#TeaserTuesday An Improbable Interview: Katie Magnusson

Published March 29, 2016 by administrator

Good morning, my lovelies! Welcome to to another Teaser Tuesday featuring the authors of An Improbable Truth: The Paranormal Adventures of Sherlock Holmes.

 

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Today’s victim is the lovely Katie Magnusson. Her story Sherlock Holmes and the Hungry Ghost is a lot of fun. Please take a moment to meet her, then meet her ghost.

THE IMPROBABLE AUTHORS: KATIE MAGNUSSON

1. What drew you to submit to this particular anthology?

I love supernatural and paranormal pastiches, and here was an anthology asking specifically for paranormal Sherlock Holmes stories. It sounded like fun!

2. Tell us a little about your story.

The title is “Sherlock Holmes and the Hungry Ghost.” The term “hungry ghost” appears in Buddhism and Chinese ancestor worship, as spirits driven by intense needs. It’s also been used as a metaphor for the cravings of a drug addict. So this isn’t exactly a stereotypical ghost story. It’s very internally and mentally focused; I wanted to tap into that primal fear of losing one’s mind, the idea that ghosts are very real – they just don’t haunt houses.

3. Who’s your favorite Sherlock?

Jeremy Brett in the Granada TV series, hands down. Brett had a perfect mannerism about him, this great mix of the flair for theatrics and restrained reasoning machine that is so essential to the character. I remember flipping channels one day and coming across a rerun of “The Norwood Builder” episode on PBS.There’s this scene where Holmes is walking around the area where a huge fire was, and he sort of leaps up onto a low ledge to gaze down, and I thought, “He moves like a cat!” I was so fascinated by the performance, just this simple act of examination, I watched the rest of the episode and every single one afterwards.

4. What else (if anything) have you written?

This is the first story I’ve published, but there’s a series of short stories I’ve been working on for a few years. I’m currently trying to put them all together into a book. They’re cyberpunkish Sherlockiana — a doctor with a cybernetic leg meets a man who’s modelled himself around Sherlock Holmes. Adventures ensue.

5. Where can we find you online?

Send a tweet to @mrskatem, or watch me post random things on kaelma.tumblr.com. People who’re interested in my cyberpunk short stories should go to thediaryofdrwatts.com, or follow the Facebook page (facebook.com/TheDiaryofDrWatts)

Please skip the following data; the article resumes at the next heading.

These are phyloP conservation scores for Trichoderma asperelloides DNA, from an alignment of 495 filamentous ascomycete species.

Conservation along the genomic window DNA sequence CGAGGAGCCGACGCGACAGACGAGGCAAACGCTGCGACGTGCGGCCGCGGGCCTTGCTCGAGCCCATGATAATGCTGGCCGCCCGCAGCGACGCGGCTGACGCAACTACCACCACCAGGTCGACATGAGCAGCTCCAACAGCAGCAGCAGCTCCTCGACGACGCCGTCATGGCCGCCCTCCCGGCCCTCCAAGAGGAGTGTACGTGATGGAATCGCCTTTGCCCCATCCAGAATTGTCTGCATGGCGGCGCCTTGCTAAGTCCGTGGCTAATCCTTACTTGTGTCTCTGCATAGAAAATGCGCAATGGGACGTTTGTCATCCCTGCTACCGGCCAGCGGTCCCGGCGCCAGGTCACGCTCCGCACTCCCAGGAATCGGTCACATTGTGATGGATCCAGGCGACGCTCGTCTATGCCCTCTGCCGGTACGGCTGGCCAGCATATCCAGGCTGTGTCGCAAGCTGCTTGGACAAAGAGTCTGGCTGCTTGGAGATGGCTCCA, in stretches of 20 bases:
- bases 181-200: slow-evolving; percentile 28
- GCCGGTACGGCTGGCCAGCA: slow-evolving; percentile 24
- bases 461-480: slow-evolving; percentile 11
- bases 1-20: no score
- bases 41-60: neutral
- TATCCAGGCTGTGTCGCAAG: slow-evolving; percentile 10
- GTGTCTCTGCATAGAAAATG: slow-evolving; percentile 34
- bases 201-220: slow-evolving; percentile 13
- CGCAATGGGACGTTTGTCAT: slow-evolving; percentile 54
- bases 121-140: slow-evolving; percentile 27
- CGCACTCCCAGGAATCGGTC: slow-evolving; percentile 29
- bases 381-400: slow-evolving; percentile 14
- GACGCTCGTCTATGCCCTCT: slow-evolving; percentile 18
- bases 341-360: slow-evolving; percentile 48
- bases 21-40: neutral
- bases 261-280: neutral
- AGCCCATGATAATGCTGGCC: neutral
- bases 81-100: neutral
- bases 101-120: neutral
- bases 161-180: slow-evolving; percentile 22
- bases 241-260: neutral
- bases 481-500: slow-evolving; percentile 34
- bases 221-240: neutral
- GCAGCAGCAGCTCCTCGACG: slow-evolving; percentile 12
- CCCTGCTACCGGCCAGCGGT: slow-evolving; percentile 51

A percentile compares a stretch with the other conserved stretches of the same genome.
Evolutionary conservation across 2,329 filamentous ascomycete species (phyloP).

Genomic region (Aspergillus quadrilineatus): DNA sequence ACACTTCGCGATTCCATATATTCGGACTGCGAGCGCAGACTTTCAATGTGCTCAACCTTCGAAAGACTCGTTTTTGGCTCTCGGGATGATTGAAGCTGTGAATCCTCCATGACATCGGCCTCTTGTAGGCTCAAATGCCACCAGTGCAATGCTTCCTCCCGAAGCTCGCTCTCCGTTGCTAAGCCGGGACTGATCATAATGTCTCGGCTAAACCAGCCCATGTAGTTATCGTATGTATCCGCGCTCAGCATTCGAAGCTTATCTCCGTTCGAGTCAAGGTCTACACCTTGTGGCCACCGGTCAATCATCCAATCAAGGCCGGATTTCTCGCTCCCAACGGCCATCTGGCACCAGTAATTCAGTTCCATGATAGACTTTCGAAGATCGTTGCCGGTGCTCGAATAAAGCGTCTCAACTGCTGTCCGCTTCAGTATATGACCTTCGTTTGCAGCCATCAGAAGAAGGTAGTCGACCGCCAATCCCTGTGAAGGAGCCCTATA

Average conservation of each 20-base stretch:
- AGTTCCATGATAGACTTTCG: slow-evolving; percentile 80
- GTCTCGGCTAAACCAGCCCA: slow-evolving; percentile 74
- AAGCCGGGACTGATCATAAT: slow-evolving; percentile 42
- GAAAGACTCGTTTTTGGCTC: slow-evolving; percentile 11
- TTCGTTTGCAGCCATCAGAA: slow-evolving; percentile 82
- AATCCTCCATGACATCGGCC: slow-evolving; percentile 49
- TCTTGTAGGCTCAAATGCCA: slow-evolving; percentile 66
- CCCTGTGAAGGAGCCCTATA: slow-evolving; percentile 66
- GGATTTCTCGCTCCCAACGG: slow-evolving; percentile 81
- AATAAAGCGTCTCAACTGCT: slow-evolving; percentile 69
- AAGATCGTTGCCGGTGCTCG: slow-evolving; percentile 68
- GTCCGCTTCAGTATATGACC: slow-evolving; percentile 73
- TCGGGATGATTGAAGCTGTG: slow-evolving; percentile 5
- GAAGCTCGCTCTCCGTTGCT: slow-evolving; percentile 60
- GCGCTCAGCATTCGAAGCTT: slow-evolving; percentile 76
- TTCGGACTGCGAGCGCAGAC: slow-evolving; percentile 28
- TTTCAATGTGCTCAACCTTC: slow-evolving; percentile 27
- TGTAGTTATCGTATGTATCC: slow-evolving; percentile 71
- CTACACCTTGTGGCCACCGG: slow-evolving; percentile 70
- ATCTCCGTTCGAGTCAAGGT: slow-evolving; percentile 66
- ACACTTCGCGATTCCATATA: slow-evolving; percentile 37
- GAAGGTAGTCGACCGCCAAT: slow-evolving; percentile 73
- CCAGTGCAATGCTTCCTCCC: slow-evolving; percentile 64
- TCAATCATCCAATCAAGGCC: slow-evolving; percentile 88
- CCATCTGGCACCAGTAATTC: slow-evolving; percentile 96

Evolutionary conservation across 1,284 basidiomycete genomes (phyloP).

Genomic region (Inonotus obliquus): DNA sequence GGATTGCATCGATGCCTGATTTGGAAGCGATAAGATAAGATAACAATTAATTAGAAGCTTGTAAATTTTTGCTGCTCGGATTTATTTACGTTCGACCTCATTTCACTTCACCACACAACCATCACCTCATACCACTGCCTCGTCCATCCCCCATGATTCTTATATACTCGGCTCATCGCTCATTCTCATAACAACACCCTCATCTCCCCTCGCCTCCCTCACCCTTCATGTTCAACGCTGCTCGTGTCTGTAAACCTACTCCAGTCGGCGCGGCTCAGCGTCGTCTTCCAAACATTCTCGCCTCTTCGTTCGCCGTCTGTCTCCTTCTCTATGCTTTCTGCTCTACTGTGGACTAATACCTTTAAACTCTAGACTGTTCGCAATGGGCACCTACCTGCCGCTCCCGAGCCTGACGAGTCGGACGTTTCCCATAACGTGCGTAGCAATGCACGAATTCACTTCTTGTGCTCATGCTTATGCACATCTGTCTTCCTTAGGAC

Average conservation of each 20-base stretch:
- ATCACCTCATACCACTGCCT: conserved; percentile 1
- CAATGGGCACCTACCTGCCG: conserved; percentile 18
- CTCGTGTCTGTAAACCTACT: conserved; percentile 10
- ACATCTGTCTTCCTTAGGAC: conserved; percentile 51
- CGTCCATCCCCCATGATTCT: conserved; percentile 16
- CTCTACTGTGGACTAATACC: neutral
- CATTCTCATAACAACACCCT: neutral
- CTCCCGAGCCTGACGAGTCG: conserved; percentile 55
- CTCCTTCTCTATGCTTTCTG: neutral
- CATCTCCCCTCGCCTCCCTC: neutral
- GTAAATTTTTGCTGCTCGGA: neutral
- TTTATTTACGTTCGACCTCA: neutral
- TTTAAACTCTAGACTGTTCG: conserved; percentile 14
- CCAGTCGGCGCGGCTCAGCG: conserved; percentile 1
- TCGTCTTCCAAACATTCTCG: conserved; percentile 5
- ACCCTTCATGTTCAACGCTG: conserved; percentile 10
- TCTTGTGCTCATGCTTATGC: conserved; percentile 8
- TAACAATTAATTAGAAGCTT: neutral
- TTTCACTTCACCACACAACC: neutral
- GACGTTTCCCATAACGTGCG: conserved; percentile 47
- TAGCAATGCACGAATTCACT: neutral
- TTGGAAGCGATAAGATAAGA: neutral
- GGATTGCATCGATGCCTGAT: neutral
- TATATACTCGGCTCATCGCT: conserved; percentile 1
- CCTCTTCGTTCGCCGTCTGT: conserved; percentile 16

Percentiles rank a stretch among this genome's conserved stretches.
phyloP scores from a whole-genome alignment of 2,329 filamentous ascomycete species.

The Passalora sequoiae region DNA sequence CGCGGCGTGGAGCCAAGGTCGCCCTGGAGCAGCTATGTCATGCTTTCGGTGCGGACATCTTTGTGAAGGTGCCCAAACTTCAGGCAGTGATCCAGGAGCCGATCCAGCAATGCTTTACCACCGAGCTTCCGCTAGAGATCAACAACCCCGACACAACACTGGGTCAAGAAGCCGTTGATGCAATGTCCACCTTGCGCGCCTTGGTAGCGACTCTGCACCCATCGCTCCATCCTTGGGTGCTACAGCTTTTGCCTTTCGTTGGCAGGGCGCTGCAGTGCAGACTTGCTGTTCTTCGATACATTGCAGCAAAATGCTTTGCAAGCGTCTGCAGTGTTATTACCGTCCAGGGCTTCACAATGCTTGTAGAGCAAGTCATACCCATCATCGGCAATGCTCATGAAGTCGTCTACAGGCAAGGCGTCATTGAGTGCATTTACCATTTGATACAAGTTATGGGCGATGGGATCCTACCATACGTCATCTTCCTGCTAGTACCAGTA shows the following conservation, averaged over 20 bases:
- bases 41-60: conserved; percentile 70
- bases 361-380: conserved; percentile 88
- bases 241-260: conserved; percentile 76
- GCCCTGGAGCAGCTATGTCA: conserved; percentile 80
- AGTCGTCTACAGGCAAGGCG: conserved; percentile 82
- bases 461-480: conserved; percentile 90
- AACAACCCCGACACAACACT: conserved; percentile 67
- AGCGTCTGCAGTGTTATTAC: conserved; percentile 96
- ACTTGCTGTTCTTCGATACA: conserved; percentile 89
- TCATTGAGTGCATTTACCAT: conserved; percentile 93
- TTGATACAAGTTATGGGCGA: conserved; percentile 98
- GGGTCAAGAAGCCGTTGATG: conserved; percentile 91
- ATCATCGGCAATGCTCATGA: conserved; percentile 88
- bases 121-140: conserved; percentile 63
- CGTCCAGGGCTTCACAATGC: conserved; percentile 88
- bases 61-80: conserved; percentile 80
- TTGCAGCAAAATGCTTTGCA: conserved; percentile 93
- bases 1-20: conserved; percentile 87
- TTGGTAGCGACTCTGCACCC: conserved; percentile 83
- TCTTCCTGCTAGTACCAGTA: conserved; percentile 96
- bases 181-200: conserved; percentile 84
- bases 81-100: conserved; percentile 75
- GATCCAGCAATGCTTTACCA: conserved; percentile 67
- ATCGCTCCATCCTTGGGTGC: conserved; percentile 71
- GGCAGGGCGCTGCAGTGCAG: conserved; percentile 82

THE IMPROBABLE TRUTH: SHERLOCK HOLMES AND THE HUNGRY GHOST

He opened his eyes, lying on the floor. He’d fallen asleep. His body had finally rebelled and forced upon him the rest he sorely needed, much to his amused chagrin. He stood slowly, stretching his long limbs, and beheld his correspondence scattered across the room. The jackknife that usually held it in place on the mantel was gone.

He turned, scanning the room. The knife was easy to spot, embedded in the opposite wall from the fireplace. He didn’t remember throwing it there.

“You’re going mad.”

“Who’s there?” He looked around and saw no one. He was alone.

“They’ll leave you -.”

“Where are you?”

“- just like everyone else.”

It was a woman’s voice, and it seemed to come from everywhere at once. She laughed as he searched, and a tingling feeling crept across his skin as if an insect were crawling down his spine.

His head felt as if his skull was being hollowed out with a red hot poker. His chest was tight. He couldn’t breathe. “Voices that aren’t there…” he wondered aloud. Could the damage to his mind be so great?

“No. I refuse to believe it,” he pressed his hands to his ears as the woman laughed again, taunting, though it did nothing to dull the sound. “I am sane! If I were not, then I would not recognize my decline! These experiences have nothing to do with the cocaine,” he stalked over to the knife in the wall, yanking it out and firmly sticking it back in its proper place in the mantel, “I refuse to believe it,” he said again, softer, slowly absorbing the significance of his statement. “If I am not mad, then what is going on?”

He applied his mind to the problem at hand with feverish fervor. It was almost a relief. Here was a problem he could ponder at last, but he didn’t like the only possible solution.

“No man could do these things. No member of humankind at all. It is physically impossible. If I am not mad, if this is not the cocaine, and it is not the result of mortal effort, then the solution must lie in the supernatural.”

He would have preferred insanity…

Read more in An Improbable Truth.

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